Fed To Trump: It’s Our Stock Market Bubble, Not Yours

President Trump continues to exuberantly promote the "unprecedented" stock market rally since his election…

But just how 'unprecedented' is it?

The answer is not simple.

For the 'Never-Trump'ers – always looking for a 'lie'… President Trump's post-election stock market gain does not make the Top 5.

As Bloomberg reports, going by the pace of gains, the 19 percent increase in the S&P 500 since Trump’s victory trails Franklin Roosevelt, Bill Clinton, Herbert Hoover, George H. W. Bush and John F. Kennedy.


For the #MAGA crowd – cheering Trump on… Global equity markets have gained over $22.5 trillion since President Trump was elected.

This is by far the greatest absolute gain in equity market value for a President's first 11 months… and even global bonds rallied $750 billion!

And all it took was a $2.1 trillion surge in the value of G3 Central Bank balance sheets, levered into a record speculative short VIX position.

*  *  *

However, a new study by The Fed suggests he may want to thank the U.S. central bank.

As Bloomberg reports, tax cuts were bad news for the stock market in the three-decade era ushered in by then-Fed Chairman Paul Volcker, who took office in 1979. That’s because they tended to raise anticipation that Fed officials would offset them with interest-rate increases, according to the paper.

Its authors concluded that one of the reasons stocks have rallied this time around may be that U.S. central bankers have adopted greater caution toward tightening in the wake of the 2008 financial crisis and subsequent slow economic recovery.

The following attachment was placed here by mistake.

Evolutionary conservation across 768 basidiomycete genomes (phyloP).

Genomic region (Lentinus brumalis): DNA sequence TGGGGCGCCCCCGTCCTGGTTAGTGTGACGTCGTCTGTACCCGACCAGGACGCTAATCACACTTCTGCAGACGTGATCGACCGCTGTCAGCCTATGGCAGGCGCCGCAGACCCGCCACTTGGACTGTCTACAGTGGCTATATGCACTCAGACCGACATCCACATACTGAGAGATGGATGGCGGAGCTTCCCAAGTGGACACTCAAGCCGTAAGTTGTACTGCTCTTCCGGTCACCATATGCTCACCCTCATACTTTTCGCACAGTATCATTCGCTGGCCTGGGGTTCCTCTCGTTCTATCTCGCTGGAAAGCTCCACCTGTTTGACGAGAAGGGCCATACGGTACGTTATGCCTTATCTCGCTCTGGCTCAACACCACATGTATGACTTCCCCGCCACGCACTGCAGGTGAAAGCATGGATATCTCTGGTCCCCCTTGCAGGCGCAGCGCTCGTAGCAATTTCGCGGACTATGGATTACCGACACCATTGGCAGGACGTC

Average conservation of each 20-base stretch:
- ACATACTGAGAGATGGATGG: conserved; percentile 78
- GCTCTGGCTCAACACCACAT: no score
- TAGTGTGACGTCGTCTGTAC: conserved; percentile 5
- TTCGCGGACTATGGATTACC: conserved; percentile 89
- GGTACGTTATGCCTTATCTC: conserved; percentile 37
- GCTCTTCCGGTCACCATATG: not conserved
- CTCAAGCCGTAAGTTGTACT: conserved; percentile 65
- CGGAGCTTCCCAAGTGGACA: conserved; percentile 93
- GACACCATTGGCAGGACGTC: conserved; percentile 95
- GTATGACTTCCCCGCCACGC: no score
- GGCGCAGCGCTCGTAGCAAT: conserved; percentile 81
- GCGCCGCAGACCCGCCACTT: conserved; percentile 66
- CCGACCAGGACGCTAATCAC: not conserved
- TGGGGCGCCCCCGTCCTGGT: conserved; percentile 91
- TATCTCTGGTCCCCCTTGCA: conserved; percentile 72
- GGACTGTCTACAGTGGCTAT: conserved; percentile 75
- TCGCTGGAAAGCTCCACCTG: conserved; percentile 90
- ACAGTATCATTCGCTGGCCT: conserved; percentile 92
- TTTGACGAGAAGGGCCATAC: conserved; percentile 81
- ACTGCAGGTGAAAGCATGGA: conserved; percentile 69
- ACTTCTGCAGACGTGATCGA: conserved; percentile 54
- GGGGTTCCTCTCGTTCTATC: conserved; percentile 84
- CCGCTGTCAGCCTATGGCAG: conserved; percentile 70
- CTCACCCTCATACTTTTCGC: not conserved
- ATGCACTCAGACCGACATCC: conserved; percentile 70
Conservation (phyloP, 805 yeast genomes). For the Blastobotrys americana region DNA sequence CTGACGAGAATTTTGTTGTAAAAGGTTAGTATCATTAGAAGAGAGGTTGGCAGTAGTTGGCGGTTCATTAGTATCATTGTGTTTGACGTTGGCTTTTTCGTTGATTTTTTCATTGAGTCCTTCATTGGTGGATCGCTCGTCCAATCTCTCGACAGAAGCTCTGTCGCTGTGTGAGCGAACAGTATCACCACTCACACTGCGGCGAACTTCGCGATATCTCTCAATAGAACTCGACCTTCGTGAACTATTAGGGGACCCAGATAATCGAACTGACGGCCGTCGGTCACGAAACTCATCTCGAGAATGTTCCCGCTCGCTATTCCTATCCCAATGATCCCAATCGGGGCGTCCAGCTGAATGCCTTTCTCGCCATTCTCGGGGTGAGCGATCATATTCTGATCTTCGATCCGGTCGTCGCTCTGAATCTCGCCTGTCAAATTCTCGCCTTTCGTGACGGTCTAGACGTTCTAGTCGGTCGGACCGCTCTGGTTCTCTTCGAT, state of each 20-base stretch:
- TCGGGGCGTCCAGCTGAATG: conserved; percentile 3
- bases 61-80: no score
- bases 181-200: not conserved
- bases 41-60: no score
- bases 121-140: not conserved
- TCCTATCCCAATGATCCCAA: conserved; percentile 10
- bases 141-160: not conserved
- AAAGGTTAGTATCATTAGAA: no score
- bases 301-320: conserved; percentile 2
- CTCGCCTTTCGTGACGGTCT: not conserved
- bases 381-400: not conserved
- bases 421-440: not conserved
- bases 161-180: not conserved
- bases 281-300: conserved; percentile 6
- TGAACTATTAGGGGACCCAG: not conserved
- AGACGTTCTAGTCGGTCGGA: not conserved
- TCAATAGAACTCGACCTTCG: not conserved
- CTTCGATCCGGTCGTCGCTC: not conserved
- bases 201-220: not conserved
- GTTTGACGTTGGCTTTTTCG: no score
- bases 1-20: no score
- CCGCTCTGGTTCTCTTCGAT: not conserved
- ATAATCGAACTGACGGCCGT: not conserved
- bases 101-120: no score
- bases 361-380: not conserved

Fed economist Anthony Diercks and William Waller of Carnegie Mellon University showed that from 1980 to 2008, increases in discount rates associated with news about tax cuts swamped the positive effects of cash flow that tax cuts would have on stock prices. Moreover, the higher interest rates would have had the effect of slowing economic activity, reducing the positive cash flow generated by the tax cuts in the first place.

"The recent experience could be due to a few issues:


(1) there are additional factors at play such as changes in regulation, government spending, and repatriation that may be important,


(2) because of the proximity to the zero lower bound monetary policy may not be acting as aggressively as it did in previous post-1980 tightening cycles, and


(3) investors are unusually optimistic."

In other words – "it's our bubble, not yours Mr. Trump!"

But President Trump was not taking that lying down…


But The Fed had the final word… (for now)…


We have one simple question though – is there a market anymore if these two entities are fighting over who is actually responsible for the gains?

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